just wrestle it out and index the gears yourself correctly. It’s a task that is worth learning to do for the future and is not a hard task to accomplish. In this case it is likely the limiter screen needs to go in a bit more. Plenty of vids on youtube. Good luck.

    Premier Icon mikewsmith
    Subscriber

    Also it’s not a great idea to try to check the gears with the bike upside down .

    Because?

    boblo
    Member

    Well Mike you have to it upside down by default being down ‘there’ 🙂

    philjunior
    Member

    It’s the risk you take buying on the internet rather than from a shop who would do a pre delivery inspection and set up.
    Bit of a sweeping statement. There is spectrum of internet retailers from good to bad, similar to the spectrum of brick and mortar shops.

    I don’t think it’s necessarily a sweeping statement. You might have maladjusted gears from any shop, but it’s not going to be boxed up and thrown around a series of vans/trucks/warehouses after being set up if you buy it from a local shop.

    joshvegas
    Member

    mikewsmith – Member
    Also it’s not a great idea to try to check the gears with the bike upside down .

    Because?

    It can lead to other mistakes!

    crankrider
    Member

    somtam – Member 
    I assumed that it would be ready to go from the box just like me son’s bike bought on the same day was. Bought from the same supplier.
    At no point were there any warning labels saying it should be checked at by a bike shop. This is my first bike in years and I thought it should be good to go.

    Some suppliers advertise the fact that they provide a fully set-up bike out of the box with just the bars being turned, others however (most others in my experience, which is a lot as I spent 3 years in a shop) basically need to be completely checked – How was it delivered? Did you assemble anything yourself?

    In my opinion, unless stated by the supplier, you should inspect any new bike from the box and expect it to require some form of setup – Did you consult the owners manual before use? I imagine the information is all in there – you cant expect a dirty great big warning sticker.

    See what the supplier says but most likely you are just making an issue from nothing, yank the chain out, check mech hanger alignment and adjust the limit screw and you will probably be good to go – who hasn’t had the chain jump over the back of the cassette while setting it up at some point?

    Premier Icon tenfoot
    Subscriber

    I had something similar with a bike supplied by Wheelies. To be fair to them, they replaced the rear mech and paid for a local LBS to install and set up the new one for me.

    I took photos of the damage and emailed it to them, with an explanation of what happened.

    pinetree
    Member

    Where do I stand/what should I do?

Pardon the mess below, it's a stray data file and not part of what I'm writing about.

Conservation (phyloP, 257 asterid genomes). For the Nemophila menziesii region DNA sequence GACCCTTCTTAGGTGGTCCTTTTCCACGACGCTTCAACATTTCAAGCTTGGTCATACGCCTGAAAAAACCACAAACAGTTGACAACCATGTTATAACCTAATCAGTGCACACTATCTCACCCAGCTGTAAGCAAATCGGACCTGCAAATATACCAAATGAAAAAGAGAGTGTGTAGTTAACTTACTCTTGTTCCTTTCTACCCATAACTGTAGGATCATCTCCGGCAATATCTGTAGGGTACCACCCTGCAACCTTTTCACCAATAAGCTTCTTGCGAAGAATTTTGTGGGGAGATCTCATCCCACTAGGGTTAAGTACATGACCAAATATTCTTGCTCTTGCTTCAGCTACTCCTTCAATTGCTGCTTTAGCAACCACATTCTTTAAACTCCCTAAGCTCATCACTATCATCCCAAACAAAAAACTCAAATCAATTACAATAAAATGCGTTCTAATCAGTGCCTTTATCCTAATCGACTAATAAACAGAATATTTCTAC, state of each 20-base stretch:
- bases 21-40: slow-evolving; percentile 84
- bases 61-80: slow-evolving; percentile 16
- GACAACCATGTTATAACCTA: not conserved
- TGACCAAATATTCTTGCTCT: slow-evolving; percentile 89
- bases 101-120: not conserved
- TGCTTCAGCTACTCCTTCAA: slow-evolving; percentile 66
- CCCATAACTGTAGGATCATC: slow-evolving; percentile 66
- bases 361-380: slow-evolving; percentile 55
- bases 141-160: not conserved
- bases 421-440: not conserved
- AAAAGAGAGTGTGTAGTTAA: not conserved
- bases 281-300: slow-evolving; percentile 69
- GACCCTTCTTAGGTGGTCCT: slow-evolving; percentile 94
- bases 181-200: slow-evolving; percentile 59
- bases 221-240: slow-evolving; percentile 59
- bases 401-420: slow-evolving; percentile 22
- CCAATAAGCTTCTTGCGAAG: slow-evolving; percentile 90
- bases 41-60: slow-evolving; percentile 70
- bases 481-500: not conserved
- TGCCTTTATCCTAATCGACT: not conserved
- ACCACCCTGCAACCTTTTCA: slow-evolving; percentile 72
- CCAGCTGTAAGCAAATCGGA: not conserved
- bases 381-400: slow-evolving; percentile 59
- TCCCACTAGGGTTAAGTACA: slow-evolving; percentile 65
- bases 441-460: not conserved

Can anyone please help?

    You could:
    – Spend hours of your life moaning on a forum about a (fairly minor) problem.
    – Spend hours of your life waiting on hold with an online seller, who is ultimately not going to be able to help you resolve said issue in a timely manner.
    – Send it back to the online-seller for them to repair/replace, meaning you may be without a bike for a few weeks.
    – Have a crack at fixing it yourself. Might work. Might cause more damage.

    Or you could take it to your local bike shop, where an experienced mechanic should be able to fix it in a matter of minutes, at probably a very minimal cost.

    Personally, I’d fix it myself (but then I have the tools and know how to)
    If I were you though, I’d probably choose the latter option – pay a couple of quid and move on with my life.

    Your call though 😉

    otsdr
    Member

    It would have to be a really vigorous check-over to be able do real damage while rotating the pedals with your hands (assuming the bicycle was upside down); just yank the chain out and set the limit screws correctly.

    Premier Icon matt_outandabout
    Subscriber

    Any pics OP?

    Premier Icon superstu
    Subscriber

    OP, just call whoever you bought it from and see if they will resolve. No point worrying about anything else until you have that conversation. Hopefully they’ll offer something so you can then get it fixed and be out riding again very quickly.

    TimothyD
    Member

    It’s possibly worth thinking about damage to spokes, actually, as after my chain got well jammed behind my cassette, it needed a fair few spokes replacing on the drive side to stop spoke breakage further down the line.

    It’s possibly less likely to have happened in this instance than bouncing down from Stanage Pole which is when it happened to me.

    A tip I read to help avoid my mishap was to not have the chain on the biggest cog when setting off bouncing down somewhere due to wheel deflection making it more likely for the chain to skip and get wedged in that gap. It was the founder of Isla Bikes who mentioned it I think. It put an end to my puzzlement over why it happened, at least.